First Stop Tulum


So the day finally came, the packing, planning, and anticipation were finally over. We woke at 4am and were taken to Stansted by my Stepmum for our 10am flight to Cancun.

At the airport the nerves kicked in, this was finally it, this was really it. The fairytale had become a reality and we were about to leave home, unsure of where we’d end up and of no fixed abode. Shit. Straight to the airport bar and straight to the customary pre-flight pint then! Bloody Hell! £9.70 for two pints of Bud Light. Jesus, not so sad to be waving goodbye to England after all.


We arrived in Cancun what felt like an eternity later and breezed through customs, straight onto an ADO bus to Playa Del Carmen and then onto Tulum from there. Tulum is a coastal Town about 120 km south of Cancun and was once considered a hidden treasure.

Not so much now though as word has got out about its beauty and the Americans have flocked there in their masses. It’s still a beautiful destination with a stunning beach and a reverent Mayan archaeological site though.

However when we arrived it was late and we went straight to our hostel – Jose @ Mama’s House – not the nicest in my opinion. Whilst it had looked great online, in reality, it was small, pokey and a bit claustrophobic.


We struggled to come to terms with the heat and the time difference in the first 36 hours so decided to seek accommodation elsewhere. We found the hotel ‘Xscape Tulum’ just down the road, and what a find it was.

For 6 nights it worked out at only £11 more expensive than the single beds in the hostel, and we had a whirlpool, en-suite and a pool at our disposal. This was the life.


We decided to treat our first two weeks as a bit of a holiday, rest and relax whilst getting used to the heat and the time difference. In our first few days, we ventured to the public beach, the Gran Cenote, and the archaeological ruins.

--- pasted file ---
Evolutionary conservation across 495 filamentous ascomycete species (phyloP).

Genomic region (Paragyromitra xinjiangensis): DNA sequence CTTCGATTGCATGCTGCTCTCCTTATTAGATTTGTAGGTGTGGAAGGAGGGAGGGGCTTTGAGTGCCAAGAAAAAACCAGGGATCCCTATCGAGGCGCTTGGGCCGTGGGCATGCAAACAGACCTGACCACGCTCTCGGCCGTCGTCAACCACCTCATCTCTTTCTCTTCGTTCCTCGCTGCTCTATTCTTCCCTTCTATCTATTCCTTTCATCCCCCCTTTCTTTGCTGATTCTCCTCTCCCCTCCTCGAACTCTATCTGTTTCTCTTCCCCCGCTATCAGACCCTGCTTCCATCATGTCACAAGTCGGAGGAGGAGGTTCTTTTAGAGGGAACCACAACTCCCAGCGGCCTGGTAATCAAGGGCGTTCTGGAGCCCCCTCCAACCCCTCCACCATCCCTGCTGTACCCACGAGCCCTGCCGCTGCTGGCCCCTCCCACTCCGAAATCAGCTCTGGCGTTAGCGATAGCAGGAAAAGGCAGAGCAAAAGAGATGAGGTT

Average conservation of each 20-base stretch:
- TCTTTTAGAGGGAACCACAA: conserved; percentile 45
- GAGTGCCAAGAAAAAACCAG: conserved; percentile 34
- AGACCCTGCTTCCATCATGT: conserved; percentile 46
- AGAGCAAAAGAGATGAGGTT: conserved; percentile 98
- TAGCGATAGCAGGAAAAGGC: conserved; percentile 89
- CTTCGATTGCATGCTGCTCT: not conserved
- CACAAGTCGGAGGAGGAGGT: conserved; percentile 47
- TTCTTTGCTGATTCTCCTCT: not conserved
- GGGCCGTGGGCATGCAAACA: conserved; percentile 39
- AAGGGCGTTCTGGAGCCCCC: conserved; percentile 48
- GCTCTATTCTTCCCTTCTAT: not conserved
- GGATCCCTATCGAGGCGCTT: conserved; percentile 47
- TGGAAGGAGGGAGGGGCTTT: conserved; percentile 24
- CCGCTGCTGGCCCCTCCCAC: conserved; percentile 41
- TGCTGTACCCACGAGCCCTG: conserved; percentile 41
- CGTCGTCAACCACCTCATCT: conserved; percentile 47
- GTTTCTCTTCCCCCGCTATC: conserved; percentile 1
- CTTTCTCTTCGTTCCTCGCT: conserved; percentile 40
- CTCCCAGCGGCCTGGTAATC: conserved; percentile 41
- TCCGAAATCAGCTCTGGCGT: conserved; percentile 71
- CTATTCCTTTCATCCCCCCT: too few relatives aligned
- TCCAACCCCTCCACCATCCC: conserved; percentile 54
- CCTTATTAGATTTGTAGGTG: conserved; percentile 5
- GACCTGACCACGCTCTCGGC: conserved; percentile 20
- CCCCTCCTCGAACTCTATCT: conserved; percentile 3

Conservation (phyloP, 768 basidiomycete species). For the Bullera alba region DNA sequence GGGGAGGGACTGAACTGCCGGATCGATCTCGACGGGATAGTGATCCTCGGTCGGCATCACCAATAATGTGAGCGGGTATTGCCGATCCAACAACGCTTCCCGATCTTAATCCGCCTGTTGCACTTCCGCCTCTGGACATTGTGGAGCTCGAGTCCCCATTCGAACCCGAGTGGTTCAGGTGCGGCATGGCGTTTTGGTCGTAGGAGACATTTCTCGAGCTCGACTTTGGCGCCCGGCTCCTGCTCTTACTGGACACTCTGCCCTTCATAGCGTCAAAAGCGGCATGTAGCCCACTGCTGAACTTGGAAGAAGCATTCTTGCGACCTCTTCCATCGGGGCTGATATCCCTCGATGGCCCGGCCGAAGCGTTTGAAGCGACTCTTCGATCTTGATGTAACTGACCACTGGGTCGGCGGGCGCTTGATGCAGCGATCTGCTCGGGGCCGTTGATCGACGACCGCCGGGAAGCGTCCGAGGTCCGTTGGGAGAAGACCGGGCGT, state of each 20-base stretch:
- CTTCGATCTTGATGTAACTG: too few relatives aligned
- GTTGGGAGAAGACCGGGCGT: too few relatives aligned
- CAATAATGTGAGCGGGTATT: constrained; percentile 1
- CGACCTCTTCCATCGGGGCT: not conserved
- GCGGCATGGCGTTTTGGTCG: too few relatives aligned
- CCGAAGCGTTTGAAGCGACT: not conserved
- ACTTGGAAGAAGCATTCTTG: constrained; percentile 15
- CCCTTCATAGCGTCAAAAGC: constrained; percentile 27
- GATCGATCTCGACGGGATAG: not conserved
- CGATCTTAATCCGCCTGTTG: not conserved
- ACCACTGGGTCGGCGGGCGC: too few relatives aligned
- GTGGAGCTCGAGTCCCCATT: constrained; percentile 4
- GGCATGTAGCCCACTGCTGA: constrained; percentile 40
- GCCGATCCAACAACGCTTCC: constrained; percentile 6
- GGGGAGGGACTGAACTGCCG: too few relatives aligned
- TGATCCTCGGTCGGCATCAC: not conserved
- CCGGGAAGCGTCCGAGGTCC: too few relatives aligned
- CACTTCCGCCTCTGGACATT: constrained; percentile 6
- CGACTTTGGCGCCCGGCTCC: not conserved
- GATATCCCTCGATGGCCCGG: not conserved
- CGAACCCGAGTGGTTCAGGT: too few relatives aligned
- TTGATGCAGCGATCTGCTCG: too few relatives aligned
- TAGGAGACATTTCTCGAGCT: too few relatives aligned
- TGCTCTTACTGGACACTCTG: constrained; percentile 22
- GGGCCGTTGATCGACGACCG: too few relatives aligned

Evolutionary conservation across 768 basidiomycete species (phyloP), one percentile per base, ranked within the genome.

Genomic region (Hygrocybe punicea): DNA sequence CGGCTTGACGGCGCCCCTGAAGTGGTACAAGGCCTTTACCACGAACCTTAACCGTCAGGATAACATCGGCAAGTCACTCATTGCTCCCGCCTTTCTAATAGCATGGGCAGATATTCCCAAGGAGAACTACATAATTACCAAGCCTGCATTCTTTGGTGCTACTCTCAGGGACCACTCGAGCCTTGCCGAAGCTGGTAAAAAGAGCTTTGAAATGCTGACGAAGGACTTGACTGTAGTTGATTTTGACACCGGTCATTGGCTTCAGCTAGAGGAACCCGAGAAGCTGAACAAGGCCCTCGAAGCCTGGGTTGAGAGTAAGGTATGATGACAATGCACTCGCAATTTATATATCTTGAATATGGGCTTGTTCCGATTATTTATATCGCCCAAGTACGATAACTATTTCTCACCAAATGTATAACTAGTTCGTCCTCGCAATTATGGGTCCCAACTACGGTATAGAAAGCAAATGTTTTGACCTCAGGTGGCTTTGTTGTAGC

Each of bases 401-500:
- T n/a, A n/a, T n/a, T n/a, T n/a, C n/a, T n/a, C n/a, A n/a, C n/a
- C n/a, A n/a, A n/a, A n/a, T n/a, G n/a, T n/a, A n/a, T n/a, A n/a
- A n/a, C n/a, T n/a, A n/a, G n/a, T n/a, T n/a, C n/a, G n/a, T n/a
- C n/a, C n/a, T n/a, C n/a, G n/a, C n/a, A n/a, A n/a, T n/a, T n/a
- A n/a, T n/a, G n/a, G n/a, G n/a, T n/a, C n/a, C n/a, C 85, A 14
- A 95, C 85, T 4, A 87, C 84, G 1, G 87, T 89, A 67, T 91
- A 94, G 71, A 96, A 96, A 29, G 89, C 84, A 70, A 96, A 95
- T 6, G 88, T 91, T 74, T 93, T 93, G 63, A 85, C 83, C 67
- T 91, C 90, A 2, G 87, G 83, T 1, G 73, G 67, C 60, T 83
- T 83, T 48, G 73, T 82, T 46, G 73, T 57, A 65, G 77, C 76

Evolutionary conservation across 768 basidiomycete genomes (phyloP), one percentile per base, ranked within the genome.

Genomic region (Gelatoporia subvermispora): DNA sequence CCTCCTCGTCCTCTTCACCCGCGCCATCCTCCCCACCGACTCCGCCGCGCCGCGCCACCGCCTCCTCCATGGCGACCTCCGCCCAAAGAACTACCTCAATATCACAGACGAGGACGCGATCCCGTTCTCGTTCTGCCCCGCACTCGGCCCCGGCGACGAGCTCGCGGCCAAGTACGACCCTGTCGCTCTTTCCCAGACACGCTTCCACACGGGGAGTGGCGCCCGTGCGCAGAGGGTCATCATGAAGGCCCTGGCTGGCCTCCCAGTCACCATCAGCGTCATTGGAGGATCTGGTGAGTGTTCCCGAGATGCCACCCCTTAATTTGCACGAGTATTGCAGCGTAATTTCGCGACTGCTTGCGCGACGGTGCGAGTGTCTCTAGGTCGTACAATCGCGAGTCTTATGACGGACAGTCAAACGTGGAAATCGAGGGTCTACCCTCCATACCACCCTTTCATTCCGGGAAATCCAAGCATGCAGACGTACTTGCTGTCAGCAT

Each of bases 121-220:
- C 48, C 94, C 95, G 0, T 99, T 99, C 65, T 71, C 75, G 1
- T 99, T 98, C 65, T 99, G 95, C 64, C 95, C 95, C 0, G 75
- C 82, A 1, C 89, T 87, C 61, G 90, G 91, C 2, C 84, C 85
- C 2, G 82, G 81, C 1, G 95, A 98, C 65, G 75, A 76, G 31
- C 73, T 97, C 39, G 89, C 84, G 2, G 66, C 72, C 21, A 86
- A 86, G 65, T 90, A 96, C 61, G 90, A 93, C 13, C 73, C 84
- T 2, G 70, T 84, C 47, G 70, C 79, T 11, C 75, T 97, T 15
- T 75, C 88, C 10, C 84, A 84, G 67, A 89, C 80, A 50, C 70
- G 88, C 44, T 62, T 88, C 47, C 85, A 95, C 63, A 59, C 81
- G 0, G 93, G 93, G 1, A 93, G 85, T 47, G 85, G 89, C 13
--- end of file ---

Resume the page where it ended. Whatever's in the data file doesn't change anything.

The beach at Tulum is something to be admired, gorgeous white sand on a backdrop of the turquoise sea is breathtaking. We were in paradise. On our first visit we went scuba diving on the coral reef – one of the largest in the world – and amongst other things we saw a humongous turtle.

The Gran Cenote was around 6km out of the main strip in Tulum and we decided to visit it on bike. Quick tip, don’t do what we did and go at 11am. Go early, it’s warm, really warm and you’ll feel like shit if you go at 11am.

Anyway on we went and when we arrived we dived straight into the Cenote, an underground pool consisting of tunnels, caves, and caverns. Again we saw turtles, this time much smaller and certainly much cuter. After traversing the caves we spent time relaxing in the purpose-built garden, reclining on hammocks.


Then over the next few days to the Mayan ruins, right by the public beach. If you’re interested in history and the achievements of humanity then you should mark this as a must-see. (This is a genuine must-see, not a wishy-washy one).

The vast majority of the site is still in-situ and has been well-conserved by the Mexican authorities. It’s truly awe-inspiring and gives a unique insight into an almost forgotten civilization.

Once our time in Tulum was over, we hopped on another ADO bus headed for Belize City and jumped off in the town of Bacalar, to check out the ‘Laguna of 7 Colours’, which will be the focus of the next post.

Until then, here are a few tips on places to visit in Tulum, budgets, accommodation, and travel.


Jose @ Mama’s Hostel:  £9 a night PP
Xscape Tulum: £22 a night, double room.


Gran Cenote: £3.50 PP
Snorkling Tour: £35 PP
Mayan Ruins: £3.50 PP


Bike Hire: £7 per day
Taxi to Cenote/Ruins/Beach : £4.50
ADO | Cancun- Tulum: £11
ADO | Tulum- Baclar: £12


Most restaurants offered fairly poor fare aimed at passing tourists, with an average price of around £15 for two main meals and two drinks.

The best place to eat in Tulum that we found was Pizzeria Manglar. Although not Mexican, the food is excellent and authentic and very affordable. Two drinks and two large pizzas came to just over £10.

Daily Budget- Excluding Accommodation

£10-£15 gave us ample money to enjoy the area, eat well and drink as much water as we needed, which was a lot.

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